Jack Spencer at the Hertiage Foundation has published an important new paper with a substantial list of references that traces the effects of a shift in US public policy during the period from 1953-1980 regarding nuclear power from strong support to overt discouragement and over regulation. The paper is titled Competitive Nuclear Energy Investment: Avoiding Past Policy Mistakes and it is a must read for people who want to make the current renaissance in nuclear energy both real and sustainable.
I had one minor quibble with the paper, like many people (even yours truly on occasion), Mr. Spencer was a little careless with his units in one small section of the paper. In the first paragraph under the subheading of Overregulation Leads to a declining industry, he wrote:
Prior to 1981, electricity cost an average of approximately $600 per kilowatt hour. After 1981, electricity cost two to six times that rate, which means that either consumers paid significantly more or utilities incurred losses if they did not charge market prices. Neither circumstance was sustainable.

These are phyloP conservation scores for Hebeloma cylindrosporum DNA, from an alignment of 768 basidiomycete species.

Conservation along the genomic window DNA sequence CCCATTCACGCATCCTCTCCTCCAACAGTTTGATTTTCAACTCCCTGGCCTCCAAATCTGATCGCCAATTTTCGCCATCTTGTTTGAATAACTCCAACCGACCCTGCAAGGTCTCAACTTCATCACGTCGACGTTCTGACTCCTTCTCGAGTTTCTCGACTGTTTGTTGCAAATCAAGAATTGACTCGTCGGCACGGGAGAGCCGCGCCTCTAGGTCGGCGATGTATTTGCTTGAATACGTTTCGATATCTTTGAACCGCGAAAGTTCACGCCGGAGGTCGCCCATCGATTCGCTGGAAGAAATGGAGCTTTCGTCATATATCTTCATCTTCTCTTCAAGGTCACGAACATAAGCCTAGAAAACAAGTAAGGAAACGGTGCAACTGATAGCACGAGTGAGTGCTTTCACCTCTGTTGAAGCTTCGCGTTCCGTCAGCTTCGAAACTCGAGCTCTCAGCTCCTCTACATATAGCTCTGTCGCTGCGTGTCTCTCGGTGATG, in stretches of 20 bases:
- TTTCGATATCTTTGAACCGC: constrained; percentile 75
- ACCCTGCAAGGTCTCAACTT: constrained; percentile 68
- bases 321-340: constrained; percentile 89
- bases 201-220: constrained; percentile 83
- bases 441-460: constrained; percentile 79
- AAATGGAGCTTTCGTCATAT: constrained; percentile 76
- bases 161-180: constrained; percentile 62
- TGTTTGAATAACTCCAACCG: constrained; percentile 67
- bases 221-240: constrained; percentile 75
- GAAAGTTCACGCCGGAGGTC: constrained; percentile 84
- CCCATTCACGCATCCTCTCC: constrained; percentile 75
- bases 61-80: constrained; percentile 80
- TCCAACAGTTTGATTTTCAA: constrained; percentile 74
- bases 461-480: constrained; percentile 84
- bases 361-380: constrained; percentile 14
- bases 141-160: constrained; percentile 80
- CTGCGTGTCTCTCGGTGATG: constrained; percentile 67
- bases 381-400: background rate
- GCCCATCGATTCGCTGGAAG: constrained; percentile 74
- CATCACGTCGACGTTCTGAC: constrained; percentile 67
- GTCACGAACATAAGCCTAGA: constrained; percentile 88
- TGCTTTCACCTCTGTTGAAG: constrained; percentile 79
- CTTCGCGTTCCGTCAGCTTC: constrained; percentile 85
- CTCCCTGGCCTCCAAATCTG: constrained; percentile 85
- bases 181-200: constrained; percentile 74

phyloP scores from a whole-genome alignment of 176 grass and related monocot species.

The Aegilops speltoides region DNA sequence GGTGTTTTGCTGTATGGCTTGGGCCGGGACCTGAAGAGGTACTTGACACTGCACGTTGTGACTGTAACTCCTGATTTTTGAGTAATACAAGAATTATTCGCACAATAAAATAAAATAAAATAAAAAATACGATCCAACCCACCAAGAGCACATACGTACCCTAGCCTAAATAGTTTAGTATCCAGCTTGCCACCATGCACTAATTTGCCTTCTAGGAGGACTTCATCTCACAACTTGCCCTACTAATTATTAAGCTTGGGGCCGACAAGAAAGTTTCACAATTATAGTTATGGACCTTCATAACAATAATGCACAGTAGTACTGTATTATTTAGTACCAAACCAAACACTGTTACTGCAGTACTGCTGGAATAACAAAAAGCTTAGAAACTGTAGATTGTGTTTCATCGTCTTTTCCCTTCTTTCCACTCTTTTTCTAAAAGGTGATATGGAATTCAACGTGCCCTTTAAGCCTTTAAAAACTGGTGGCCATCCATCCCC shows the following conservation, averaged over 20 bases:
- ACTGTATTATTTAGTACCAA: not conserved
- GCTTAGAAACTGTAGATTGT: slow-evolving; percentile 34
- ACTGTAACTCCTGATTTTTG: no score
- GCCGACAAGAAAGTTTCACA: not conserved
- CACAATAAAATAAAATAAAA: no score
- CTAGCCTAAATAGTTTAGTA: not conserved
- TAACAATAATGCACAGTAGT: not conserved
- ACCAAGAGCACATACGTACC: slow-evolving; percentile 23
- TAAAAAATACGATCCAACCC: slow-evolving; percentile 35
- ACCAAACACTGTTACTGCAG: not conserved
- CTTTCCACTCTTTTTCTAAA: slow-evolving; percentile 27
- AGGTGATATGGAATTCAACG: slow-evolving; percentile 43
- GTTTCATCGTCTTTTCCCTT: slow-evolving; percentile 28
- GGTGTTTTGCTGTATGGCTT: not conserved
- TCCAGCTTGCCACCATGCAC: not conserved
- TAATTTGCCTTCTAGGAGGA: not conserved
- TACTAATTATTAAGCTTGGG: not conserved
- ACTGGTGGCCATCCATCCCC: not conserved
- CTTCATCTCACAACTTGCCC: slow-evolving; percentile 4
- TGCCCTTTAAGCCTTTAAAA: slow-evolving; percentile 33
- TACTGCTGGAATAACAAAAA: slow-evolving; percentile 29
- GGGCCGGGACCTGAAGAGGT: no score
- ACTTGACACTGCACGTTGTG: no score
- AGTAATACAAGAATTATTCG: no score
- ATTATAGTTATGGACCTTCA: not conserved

Being the kind of guy I am, I sent him a note. Here is an excerpt from that note:
The statement needs to be revised – we certainly have never paid $600 per kilowatt hour – today’s average electricity cost in the US is about 8.5 cents per kilowatt-hour. The average household use of electricity is more than 11,500 kilowatt-hours per year. (note: The original note said 11,000 kilowatt hours per month, the post was corrected at 6:05 pm on 16 Nov 2007.)
Here is a suggested revision:
“Prior to 1981, electrical power plants cost an average of $600 per kilowatt of generating capacity. After 1981, plant capital costs increased to two to six times that amount,  which means that consumers paid significantly more or utilities incurred losses if they did not charge prices high enough to cover the capital costs. Neither circumstance was sustainable.”
As I completed reading the paper, I noticed that Mr. Spencer has also published another paper, along with Nick Loris, titled Congress Should Not Overlook Benefits of Nuclear Energy. I think I have some more reading to do this morning!